For a city councilman, there s only one thing more politically perilous than fixing a hole in the budget: fixing that hole in an election year.
Balanced budgets are about choices. In the case of Toledo s nearly $12 million shortfall this year when a third of the council is running for re-election and projected $17 million deficit next year, all the choices figure to upset someone important.
A tax increase would irk business leaders. City layoffs, or requests for contract concessions, would upset powerful labor unions. Councilmen and analysts expect voters will balk at both options, along with hiring fewer police and firefighters, charging for trash collection, or closing parks and pools.
Even a relatively small savings can come with a hefty political price tag as evidenced by Mayor Carty Finkbeiner s proposal last week to fold the city s Affirmative Action/Contract Compliance division into other departments, which immediately drew protests from influential black leaders.
Council s going to have to buck up with some courage, said Ellen Grachek, a Democratic district councilman who will not seek re-election this fall. In an election year, nobody wants to cut anything.
But if there s a glimmer of political hope for worried incumbents, this is it: Toledo voters have shown little willingness to punish city leaders for budget-balancing actions.
The best comparison is 1981, when the city council slashed staff, closed pools, and tried to raise Toledo s income tax to balance the budget. Voters protested the cuts and rejected the tax increase though a similar increase passed a year later but all seven councilmen seeking re-election held their seats.
Mayor Doug DeGood was also re-elected, edging an upstart Republican councilman who supported the tax increase but slammed the mayor s handling of everything else budget-related.
That councilman? Carty Finkbeiner. Mr. Finkbeiner is now a Democrat and, as mayor, pushing a budget fix that includes some of the moves he decried 27 years ago.
For example, the Finkbeiner plan which centers around a $6 monthly refuse collection fee and the elimination of 124 city jobs would close municipal swimming pools. In 1981, The Blade quoted Mr. Finkbeiner as saying pool closures and other cuts had brought shame on our city.
Mr. Finkbeiner said yesterday that he feels badly about proposing cuts he once criticized. But he added, having now served, since those days, a lot of years, I have seen the use of our swimming pools reduced rather dramatically.
The foundations of Toledo politics haven t changed much over time. Business leaders and labor unions continue to underwrite many council campaigns and to lobby the winners heavily against taxes and for jobs and benefits, respectively.
Voters continue to prize public safety services, and candidates continue to court police and fire endorsements accordingly.
Ambition is always a complication. In 1981, Democrats accused Mr. Finkbeiner of putting mayoral ambitions ahead of a budget fix. This year, Mr. Finkbeiner s chief budget critic on council is Democrat Frank Szollosi, who is flirting with a 2009 run for mayor.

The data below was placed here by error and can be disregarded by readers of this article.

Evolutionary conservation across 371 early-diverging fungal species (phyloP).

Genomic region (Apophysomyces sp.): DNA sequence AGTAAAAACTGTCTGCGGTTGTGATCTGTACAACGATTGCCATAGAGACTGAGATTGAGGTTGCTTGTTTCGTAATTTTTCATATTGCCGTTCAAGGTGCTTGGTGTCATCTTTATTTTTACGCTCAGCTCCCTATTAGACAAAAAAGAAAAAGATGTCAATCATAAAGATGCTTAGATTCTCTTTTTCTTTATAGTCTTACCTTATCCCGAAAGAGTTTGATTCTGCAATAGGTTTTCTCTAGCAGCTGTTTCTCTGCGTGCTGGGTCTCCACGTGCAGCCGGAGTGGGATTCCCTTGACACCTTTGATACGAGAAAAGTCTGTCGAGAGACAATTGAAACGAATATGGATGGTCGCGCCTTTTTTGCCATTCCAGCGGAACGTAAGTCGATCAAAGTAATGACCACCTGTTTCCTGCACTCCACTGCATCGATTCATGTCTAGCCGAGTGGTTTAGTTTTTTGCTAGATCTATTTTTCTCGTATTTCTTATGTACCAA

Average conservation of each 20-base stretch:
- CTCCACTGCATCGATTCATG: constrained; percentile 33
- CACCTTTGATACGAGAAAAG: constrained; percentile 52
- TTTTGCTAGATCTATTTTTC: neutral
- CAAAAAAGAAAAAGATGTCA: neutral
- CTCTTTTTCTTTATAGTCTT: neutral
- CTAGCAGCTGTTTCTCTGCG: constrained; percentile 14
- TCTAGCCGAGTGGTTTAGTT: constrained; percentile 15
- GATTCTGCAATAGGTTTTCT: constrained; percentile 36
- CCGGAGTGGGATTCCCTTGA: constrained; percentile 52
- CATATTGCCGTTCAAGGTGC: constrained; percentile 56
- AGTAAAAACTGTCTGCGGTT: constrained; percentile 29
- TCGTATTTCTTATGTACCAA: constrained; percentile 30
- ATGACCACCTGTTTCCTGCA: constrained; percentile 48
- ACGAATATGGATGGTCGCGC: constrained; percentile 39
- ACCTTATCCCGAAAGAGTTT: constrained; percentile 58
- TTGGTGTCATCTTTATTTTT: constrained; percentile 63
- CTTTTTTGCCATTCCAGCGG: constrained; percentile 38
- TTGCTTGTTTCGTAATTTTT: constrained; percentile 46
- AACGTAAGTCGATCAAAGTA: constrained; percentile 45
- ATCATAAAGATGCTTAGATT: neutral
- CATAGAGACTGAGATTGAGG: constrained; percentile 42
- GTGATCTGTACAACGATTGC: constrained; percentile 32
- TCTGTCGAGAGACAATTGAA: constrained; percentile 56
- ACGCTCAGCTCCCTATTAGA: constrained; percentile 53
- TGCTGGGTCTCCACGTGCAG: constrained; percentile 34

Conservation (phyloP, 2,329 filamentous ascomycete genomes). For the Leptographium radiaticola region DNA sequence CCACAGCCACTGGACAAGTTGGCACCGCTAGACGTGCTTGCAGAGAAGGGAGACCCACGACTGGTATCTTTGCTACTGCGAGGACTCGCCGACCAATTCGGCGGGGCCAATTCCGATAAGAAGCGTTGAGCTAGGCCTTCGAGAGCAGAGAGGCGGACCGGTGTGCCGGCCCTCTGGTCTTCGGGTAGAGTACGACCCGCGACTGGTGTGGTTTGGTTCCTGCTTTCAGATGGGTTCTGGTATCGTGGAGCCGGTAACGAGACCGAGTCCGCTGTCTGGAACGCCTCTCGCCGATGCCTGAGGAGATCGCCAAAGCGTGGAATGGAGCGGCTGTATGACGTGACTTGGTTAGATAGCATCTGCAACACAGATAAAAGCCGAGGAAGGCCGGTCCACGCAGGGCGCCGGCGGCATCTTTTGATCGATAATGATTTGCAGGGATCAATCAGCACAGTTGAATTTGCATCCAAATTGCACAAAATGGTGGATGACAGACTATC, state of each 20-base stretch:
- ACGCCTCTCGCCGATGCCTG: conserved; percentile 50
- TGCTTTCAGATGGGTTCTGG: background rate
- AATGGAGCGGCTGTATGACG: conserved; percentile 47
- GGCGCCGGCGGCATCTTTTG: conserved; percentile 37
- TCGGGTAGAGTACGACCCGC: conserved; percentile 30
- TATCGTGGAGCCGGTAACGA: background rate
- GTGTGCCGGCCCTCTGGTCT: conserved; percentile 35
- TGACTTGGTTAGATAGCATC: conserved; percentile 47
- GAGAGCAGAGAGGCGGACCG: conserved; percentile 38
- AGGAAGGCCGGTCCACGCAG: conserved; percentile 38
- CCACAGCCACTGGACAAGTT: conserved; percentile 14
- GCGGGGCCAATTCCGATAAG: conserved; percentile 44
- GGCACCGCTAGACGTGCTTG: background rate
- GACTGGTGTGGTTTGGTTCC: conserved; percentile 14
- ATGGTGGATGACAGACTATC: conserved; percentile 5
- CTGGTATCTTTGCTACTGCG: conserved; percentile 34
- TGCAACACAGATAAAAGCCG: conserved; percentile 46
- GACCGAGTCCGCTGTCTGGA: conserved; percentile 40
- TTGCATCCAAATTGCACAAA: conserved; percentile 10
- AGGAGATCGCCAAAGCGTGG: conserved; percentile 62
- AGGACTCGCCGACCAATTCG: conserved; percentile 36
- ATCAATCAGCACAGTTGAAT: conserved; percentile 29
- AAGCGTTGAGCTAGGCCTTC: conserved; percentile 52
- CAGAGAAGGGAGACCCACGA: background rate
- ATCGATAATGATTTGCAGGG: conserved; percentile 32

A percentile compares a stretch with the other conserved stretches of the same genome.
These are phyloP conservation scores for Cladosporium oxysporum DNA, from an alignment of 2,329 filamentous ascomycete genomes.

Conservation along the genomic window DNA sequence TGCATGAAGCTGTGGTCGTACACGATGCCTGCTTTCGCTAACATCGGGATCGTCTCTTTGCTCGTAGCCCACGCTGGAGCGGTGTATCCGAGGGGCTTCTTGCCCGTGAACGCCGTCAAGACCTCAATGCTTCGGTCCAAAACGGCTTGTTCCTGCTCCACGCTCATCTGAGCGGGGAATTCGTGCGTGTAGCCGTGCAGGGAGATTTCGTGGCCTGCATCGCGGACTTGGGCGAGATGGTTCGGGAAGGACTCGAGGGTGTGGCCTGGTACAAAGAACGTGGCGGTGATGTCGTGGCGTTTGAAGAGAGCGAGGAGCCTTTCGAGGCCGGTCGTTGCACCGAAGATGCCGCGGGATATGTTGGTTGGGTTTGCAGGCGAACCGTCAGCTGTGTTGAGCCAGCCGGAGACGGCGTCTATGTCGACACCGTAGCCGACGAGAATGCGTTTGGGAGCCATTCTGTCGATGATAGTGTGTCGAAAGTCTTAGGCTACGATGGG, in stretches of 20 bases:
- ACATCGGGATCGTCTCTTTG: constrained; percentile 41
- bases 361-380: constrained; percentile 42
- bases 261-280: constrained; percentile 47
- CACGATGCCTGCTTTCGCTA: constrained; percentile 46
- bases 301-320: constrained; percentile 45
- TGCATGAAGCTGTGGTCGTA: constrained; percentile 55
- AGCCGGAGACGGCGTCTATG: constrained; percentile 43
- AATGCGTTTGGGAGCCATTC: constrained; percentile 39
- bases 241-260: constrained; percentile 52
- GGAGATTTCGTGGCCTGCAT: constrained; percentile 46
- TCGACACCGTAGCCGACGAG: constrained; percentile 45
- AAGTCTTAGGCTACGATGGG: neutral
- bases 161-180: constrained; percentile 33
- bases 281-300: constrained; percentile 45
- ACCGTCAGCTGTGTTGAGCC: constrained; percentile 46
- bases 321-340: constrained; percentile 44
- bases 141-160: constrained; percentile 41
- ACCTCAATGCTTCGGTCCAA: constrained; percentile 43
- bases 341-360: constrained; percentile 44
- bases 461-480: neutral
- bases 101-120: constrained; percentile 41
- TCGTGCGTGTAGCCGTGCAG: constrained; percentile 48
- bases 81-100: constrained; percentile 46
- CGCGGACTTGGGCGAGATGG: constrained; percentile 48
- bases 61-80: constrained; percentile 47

The four Republicans on council know any vote to raise taxes can haunt them in a campaign for higher office.
When George Sarantou, the council finance committee chairman, ran for county commissioner, his GOP primary opponent dubbed him a tax-raiser for voting to raise special-assessment fees that fund services. Mr. Sarantou won the primary anyway.
To help bridge a 1971 budget deficit, council levied a $2 per month garbage fee (that would be $10 today, after adjusting for inflation). Residents petitioned to put the question to voters, who rejected the fee by more than 4-to-1.
Democrats worried about voter support for a tax hike in 1981; several council Democrats, including Mr. Szollosi, say they re just as concerned today.
Tax increases are never easy at all, said Ben Konop, one of three Democratic Lucas County commissioners who voted this year to raise a county hotel tax to help fund a downtown arena. No matter what economic climate you re in, it s a tough sell.
Councilmen in both parties also say it could prove difficult to renegotiate contracts with police, fire, or other unions in order to reduce salaries or the pension payments.
Ms. Grachek calls concessions a bad word in budget discussions.
The four incumbents up for re-election Michael Ashford, Mark Craig, Joe Birmingham, and Wilma Brown and the five at-large candidates eligible to run again in 2009, might take solace in Mr. DeGood s 1981 victory, or in analysts agreement that former Mayor Jack Ford s failure to attract jobs, and not any budget-balancing moves, led to his 2003 defeat.
They can take cues from longtime Democratic consultant Jim Ruvolo, who says voters understand the city s dilemma but need to understand their leaders response. Voters want to know there s some rational reasons you re doing the things you re doing, Mr. Ruvolo said.
Of course, that doesn t make the doing any easier.
We re in for some tough decisions, Mr. Sarantou said recently. Some unpopular decisions.
Contact Jim Tankersley at:firstname.lastname@example.org or 419-724-6134.
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